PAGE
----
July 12, Orangemen’s Day or simply The Twelfth, commemorates the victory of Prince William of Orange (a Protestant) over James II (a Catholic) at the Battle of the Boyne in 1690. The celebration is held by the Orange Order, a Protestant fraternal organization.
The colors of the Irish tricolor flag are easily recognizable: green, white and orange. Green may be self-explanatory; after all, Ireland is called “the Emerald Isle” and pictures illustrate just how green the landscape is. But white and orange? Perhaps most people have never given this much thought. The green field of the flag represents the predominantly Catholic republic of Ireland. The orange field represents the Protestants of Northern Ireland. And the white represents the hope for lasting peace between the two.
Orangemen’s Day is primarily celebrated in Northern Ireland, where it is a public holiday. Smaller celebrations take place around the world where Orange lodges exist, including Newfoundland, where it is a provincial holiday. Not all protestants, however, celebrate Orangemen’s Day. Celebrations typically include large parades held by the Orange Order marching bands, British Union Jack flags and buntings, and large bonfires.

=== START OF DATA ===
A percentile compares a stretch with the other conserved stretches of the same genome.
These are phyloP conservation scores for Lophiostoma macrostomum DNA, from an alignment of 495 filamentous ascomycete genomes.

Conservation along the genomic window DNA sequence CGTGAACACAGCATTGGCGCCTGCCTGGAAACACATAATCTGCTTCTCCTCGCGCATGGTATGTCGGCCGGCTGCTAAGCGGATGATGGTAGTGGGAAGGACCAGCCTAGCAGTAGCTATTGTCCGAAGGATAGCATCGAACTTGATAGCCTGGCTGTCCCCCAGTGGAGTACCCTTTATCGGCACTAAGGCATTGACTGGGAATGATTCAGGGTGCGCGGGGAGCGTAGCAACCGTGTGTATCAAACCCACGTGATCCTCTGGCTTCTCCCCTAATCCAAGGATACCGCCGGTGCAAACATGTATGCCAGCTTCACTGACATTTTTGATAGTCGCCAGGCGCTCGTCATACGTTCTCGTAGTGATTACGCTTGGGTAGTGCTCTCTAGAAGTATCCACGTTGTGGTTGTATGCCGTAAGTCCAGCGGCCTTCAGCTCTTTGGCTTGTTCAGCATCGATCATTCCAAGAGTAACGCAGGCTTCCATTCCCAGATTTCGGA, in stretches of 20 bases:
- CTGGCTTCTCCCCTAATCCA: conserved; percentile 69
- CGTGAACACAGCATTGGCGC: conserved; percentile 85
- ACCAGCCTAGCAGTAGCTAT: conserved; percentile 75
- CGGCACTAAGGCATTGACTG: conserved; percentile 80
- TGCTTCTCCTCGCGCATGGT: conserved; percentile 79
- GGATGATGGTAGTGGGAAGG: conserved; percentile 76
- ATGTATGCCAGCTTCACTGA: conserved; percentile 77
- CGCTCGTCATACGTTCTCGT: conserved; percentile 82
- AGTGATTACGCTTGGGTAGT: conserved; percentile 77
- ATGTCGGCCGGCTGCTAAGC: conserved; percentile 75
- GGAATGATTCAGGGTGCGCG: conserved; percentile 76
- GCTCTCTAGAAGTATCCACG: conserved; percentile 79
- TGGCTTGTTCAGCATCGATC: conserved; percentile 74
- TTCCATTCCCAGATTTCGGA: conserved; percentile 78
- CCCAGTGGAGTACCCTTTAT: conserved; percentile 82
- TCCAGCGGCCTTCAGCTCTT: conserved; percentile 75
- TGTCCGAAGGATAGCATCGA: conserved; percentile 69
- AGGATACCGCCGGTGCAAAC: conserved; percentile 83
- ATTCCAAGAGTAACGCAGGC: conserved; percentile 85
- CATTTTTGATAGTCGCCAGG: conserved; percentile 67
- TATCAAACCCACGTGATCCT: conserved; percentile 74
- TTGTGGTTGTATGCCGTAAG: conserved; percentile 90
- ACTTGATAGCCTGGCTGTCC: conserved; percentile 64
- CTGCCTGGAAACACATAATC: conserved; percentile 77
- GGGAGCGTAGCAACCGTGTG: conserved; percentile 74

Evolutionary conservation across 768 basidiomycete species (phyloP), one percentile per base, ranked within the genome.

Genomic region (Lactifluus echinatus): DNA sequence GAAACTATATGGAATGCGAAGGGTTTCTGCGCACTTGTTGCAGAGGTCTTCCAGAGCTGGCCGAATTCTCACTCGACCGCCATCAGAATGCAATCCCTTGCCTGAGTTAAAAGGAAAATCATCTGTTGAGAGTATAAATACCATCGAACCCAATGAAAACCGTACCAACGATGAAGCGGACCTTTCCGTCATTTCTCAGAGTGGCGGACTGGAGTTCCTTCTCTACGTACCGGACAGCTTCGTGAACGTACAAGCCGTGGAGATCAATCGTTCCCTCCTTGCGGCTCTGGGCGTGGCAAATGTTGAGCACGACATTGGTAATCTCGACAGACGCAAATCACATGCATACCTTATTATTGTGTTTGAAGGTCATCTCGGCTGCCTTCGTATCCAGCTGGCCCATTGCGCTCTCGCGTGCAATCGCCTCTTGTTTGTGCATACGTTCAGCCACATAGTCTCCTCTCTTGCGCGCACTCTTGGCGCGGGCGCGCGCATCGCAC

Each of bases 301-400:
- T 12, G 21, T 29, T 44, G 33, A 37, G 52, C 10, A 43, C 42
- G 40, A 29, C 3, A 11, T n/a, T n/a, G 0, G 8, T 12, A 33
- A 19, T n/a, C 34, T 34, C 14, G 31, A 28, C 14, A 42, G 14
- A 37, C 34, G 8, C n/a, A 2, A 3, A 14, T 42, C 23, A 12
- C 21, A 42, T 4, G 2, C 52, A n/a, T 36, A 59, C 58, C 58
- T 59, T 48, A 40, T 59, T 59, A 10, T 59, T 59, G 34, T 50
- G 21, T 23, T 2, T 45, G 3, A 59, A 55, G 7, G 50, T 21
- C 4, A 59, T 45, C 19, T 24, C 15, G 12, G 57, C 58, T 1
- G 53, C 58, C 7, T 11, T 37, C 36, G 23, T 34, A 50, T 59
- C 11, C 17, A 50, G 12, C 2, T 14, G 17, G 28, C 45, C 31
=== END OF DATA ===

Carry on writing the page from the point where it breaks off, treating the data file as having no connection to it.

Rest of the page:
The celebrations have historically been viewed by many Catholics and Irish nationalists as sectarian and supremacist. During the Troubles, the decades-long sectarian conflict, The Twelfth celebrations were often accompanied by violence and unrest. Orange order parades sometimes would march through predominantly Catholic areas to incite trouble.
Since the Good Friday Agreement and in more recent times, an attempt has been made to downplay the political aspect of the march. Organizers have tried to present the Twelfth as a family-friendly event where tourists are welcome. Results, however, have been mixed; many events pass peacefully, although occasionally violence occurs as old prejudices still exist.
Orangemen on Parade
The majority of marchers are men, although there are some all-women bands and mixed bands. Their outfit consists of a dark suit, an Orange sash, white gloves, and a bowler hat. The Orangemen carry elaborate banners depicting Orange heroes, historical scenes, and political symbols and slogans.
The marching bands have their own uniforms and colors and carry their own banners. One of the instruments played is the Lambeg drum, a large (3 feet in diameter by 2 feet deep and weighing 35-40 pounds) drum beaten with curved malacca canes. The Lambeg drum (along with the bagpipe) is one of the loudest acoustic instruments, often reaching over 120dB.
Because of the size of the instrument, smaller replicas have begun to appear in most parades. The full-sized instrument has started to reappear, usually on a float.